Probing the oligomeric state of abundant molecules, such as membrane proteins in intact cells, is essential, but has not been straightforward. We address this challenge with a simple counting strategy that is capable of reporting the oligomeric state of dense, membrane-bound protein complexes. It is based on single-molecule localization microscopy to super-resolve protein structures in intact cells and basic quantitative evaluation. We validate our method with membrane-bound monomeric CD86 and dimeric cytotoxic T-lymphocyte-associated protein as model proteins and confirm their oligomeric states. We further detect oligomerization of CD80 and vesicular stomatitis virus glycoprotein and propose coexistence of monomers and dimers for CD80 and trimeric assembly of the viral protein at the cell membrane. This approach should prove valuable for researchers striving for reliable molecular counting in cells.
In the membrane sciences, protein stoichiometry is often equated with cellular function. Many cell-surface proteins such as ion channels, transporters and receptors are suspected of forming oligomers or even changing their oligomeric state in order to fulfill a certain task. Several membrane receptors including G protein-coupled receptors1, cytokine and growth factor receptors2,3 have been proposed to oligomerize upon ligand binding, presumably a prerequisite for intracellular signal initiation. Advances in single-molecule fluorescence imaging4 have brought molecular counting within the native membrane environment in direct reach. For example, single-molecule microscopic techniques indicate a preexistence and functional role of dimers prior to ligand activation for many receptor tyrosine kinases5,6,7,8,9,10 among others. However, rigorous single-molecule studies of membrane protein organization and stoichiometry on intact cells are rare owing to technical challenges and methodological limitations. For instance, single-molecule photobleaching11, a solid, but diffraction-limited method for subunit counting, is restricted to low expression levels of less than 1–2 protein complexes per μm2 at the cell membrane12.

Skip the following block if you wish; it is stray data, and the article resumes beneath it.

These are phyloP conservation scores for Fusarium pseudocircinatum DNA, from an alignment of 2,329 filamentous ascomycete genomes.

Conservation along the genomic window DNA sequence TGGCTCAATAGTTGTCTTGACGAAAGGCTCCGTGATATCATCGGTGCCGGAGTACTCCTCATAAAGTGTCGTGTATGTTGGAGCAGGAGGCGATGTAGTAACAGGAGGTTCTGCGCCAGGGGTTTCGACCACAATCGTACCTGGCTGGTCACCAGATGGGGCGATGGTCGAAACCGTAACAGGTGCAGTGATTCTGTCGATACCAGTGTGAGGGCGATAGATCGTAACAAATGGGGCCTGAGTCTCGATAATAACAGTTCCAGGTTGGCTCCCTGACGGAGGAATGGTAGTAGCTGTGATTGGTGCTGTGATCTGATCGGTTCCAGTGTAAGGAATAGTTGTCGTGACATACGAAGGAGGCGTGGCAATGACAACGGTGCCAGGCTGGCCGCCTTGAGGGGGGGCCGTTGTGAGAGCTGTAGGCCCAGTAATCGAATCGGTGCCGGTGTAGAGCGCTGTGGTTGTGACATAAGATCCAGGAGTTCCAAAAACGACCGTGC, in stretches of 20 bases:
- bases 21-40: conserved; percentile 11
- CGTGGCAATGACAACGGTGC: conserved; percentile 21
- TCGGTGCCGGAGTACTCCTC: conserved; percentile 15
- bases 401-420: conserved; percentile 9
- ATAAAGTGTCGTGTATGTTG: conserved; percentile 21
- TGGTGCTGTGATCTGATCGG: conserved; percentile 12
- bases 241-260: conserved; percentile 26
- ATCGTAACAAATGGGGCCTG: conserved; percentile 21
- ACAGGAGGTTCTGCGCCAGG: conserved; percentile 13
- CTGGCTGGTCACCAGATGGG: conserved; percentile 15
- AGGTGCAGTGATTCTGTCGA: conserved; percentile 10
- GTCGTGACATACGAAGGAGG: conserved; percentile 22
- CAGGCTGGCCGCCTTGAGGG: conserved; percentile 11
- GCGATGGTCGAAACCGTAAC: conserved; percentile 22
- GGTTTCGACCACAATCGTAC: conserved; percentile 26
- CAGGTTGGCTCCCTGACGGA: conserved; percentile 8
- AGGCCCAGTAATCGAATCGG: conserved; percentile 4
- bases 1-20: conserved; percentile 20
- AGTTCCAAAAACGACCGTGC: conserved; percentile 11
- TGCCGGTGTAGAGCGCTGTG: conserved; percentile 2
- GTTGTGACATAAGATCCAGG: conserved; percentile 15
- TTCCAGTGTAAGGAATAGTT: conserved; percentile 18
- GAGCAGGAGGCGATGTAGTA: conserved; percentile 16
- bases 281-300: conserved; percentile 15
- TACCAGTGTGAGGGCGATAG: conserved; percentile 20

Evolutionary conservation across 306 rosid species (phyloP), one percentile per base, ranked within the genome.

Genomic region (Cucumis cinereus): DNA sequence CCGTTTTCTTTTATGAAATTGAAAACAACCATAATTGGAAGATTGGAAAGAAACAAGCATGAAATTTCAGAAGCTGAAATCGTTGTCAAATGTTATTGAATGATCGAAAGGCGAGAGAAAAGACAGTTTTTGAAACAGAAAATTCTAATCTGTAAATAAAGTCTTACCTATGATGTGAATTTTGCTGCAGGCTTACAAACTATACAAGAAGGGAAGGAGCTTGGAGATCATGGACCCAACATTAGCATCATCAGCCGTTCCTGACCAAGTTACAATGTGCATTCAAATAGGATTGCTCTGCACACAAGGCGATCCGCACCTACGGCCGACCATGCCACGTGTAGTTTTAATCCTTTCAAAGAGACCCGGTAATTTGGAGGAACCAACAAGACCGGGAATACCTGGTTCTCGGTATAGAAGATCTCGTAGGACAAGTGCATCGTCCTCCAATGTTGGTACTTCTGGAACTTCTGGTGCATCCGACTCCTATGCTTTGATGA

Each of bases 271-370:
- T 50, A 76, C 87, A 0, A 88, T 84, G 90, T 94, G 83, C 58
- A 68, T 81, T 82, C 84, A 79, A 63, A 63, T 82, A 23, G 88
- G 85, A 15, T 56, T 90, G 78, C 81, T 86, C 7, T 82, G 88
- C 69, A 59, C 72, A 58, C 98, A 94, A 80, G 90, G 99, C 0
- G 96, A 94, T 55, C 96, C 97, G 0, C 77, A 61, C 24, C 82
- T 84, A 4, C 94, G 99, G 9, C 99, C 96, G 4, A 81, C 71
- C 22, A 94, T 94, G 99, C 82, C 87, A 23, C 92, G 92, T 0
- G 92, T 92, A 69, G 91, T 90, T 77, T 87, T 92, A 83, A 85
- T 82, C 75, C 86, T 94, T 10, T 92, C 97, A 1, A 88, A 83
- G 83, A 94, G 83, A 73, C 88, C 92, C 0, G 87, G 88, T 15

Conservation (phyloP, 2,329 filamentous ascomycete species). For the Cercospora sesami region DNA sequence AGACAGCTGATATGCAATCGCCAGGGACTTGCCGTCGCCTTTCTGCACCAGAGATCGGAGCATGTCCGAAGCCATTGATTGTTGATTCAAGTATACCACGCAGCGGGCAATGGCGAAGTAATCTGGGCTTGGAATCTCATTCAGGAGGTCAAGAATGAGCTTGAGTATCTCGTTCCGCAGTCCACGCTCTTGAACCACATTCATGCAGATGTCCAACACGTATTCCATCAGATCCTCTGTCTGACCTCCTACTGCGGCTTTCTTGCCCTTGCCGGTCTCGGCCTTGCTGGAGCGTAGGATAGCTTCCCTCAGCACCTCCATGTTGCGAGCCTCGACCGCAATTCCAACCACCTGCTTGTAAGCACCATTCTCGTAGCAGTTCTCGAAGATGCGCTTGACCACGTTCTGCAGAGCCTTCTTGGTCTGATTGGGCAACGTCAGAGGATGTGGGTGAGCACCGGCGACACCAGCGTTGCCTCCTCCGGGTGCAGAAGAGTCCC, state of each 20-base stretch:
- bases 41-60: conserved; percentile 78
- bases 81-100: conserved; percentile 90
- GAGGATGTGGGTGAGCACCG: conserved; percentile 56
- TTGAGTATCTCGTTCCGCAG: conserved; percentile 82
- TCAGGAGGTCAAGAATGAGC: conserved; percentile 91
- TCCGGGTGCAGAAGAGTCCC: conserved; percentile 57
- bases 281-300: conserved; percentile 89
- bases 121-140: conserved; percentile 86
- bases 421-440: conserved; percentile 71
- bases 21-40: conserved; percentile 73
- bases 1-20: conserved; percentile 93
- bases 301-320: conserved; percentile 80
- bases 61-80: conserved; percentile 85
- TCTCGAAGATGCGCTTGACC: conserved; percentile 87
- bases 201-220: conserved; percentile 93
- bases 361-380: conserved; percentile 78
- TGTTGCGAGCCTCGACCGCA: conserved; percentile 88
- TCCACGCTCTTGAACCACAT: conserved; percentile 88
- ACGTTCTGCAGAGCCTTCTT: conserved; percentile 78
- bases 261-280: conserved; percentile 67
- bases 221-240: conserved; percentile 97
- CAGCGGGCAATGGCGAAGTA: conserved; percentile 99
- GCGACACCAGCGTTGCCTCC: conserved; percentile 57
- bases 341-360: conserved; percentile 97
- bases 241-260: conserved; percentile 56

Recent developments and applications have demonstrated the potential of single-molecule localization microscopy (SMLM) for studying the organization of membrane proteins in intact cells. SMLM summarizes several variants, such as photoactivated localization microscopy (PALM)13, fluorescence photoactivation localization microscopy (FPALM)14, stochastic optical reconstruction microscopy (STORM)15, direct STORM (dSTORM)16, and ground state depletion microscopy followed by individual molecule return (GSDIM)17, all capable of circumventing the optical diffraction limit to visualize structures at the nanoscale. They rely on bright photoswitchable fluorescent probes, namely fluorescent proteins and organic dyes, that are activated in sparse numbers over time and localized with high precision. Coordinates of individual fluorophores construct the super-resolved image but can also be exploited for quantitative evaluation including spatial distribution analysis and molecular counting. In contrast to other single-molecule methods, SMLM is not limited to low protein surface densities owing to its intrinsic capability for super-resolution imaging. Fluorescent proteins (FPs) are particularly attractive probes for quantitative SMLM because they allow stoichiometric labeling of the target structure and do not require dye incubation of cells prone to unspecific staining.
Reliable protein quantification using SMLM is, however, hampered: The blinking behavior of photoswitchable probes can introduce overcounting artifacts18. This can be overcome by introducing an empirical global dark time that combines fluorophore emissions closely clustered in time18,19,20,21,22. Undercounting can arise when not every target is fluorescently tagged or blinking cycles of separate fluorophores overlap in time caused by high protein densities, fast photoactivation schemes or extended blinking of the fluorescent probe.